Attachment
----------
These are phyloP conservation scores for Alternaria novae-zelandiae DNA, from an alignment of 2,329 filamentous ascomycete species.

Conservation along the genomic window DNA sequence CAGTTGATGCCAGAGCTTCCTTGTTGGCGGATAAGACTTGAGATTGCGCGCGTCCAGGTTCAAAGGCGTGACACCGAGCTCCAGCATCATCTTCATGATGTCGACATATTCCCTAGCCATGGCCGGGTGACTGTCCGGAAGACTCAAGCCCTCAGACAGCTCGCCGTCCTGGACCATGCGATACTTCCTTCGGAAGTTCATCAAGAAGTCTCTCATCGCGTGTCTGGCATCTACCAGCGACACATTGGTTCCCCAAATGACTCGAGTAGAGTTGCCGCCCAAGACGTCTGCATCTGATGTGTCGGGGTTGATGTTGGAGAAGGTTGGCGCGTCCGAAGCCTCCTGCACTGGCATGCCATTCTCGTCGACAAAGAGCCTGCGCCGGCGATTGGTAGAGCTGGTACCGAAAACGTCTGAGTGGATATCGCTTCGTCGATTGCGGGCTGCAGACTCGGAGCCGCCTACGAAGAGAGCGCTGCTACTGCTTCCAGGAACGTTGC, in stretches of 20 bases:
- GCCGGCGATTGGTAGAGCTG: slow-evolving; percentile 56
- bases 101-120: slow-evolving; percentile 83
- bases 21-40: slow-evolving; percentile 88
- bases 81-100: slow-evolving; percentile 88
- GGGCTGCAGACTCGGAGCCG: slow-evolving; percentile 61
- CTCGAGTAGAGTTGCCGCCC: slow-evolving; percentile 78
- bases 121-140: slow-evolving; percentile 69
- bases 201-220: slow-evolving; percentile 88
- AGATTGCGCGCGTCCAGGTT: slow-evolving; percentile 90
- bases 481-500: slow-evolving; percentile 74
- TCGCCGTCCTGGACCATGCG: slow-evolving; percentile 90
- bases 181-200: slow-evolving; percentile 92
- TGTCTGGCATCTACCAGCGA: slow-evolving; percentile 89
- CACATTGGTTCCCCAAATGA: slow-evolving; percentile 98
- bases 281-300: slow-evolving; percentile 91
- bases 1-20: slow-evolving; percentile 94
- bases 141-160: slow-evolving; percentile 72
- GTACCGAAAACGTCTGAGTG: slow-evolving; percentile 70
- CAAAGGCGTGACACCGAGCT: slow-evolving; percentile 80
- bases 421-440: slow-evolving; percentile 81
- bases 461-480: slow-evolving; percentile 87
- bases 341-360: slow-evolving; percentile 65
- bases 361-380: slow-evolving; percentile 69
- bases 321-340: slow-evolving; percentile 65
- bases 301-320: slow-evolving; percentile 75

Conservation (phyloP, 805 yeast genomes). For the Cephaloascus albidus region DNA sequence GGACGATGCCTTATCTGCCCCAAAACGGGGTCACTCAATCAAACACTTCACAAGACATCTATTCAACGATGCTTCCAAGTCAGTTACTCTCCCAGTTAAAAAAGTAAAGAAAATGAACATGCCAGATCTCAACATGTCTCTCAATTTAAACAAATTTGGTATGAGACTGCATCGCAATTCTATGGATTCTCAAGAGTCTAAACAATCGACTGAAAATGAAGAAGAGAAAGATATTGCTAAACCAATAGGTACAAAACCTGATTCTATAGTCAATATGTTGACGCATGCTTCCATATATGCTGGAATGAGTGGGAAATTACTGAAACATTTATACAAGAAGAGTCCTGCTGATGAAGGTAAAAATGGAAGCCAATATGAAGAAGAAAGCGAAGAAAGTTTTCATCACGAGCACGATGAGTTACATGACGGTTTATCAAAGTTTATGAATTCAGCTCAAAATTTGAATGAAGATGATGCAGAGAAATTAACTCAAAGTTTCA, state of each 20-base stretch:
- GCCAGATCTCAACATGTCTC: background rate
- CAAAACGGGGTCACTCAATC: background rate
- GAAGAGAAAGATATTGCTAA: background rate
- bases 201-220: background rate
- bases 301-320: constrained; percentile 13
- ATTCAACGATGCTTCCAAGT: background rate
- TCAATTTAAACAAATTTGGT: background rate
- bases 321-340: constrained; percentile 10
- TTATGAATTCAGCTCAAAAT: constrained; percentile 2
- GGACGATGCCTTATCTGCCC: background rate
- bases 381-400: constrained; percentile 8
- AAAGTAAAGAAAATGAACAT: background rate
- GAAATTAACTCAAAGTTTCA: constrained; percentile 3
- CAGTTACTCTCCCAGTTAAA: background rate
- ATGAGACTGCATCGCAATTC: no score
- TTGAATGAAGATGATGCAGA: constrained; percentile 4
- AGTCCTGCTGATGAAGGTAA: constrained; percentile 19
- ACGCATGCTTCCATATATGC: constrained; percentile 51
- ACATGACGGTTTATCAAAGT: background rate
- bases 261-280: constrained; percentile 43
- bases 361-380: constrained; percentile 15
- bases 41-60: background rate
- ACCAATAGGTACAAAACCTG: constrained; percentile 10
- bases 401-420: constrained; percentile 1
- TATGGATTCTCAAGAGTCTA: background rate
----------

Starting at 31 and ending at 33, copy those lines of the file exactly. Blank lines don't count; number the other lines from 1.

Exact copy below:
- GAAGAGAAAGATATTGCTAA: background rate
- bases 201-220: background rate
- bases 301-320: constrained; percentile 13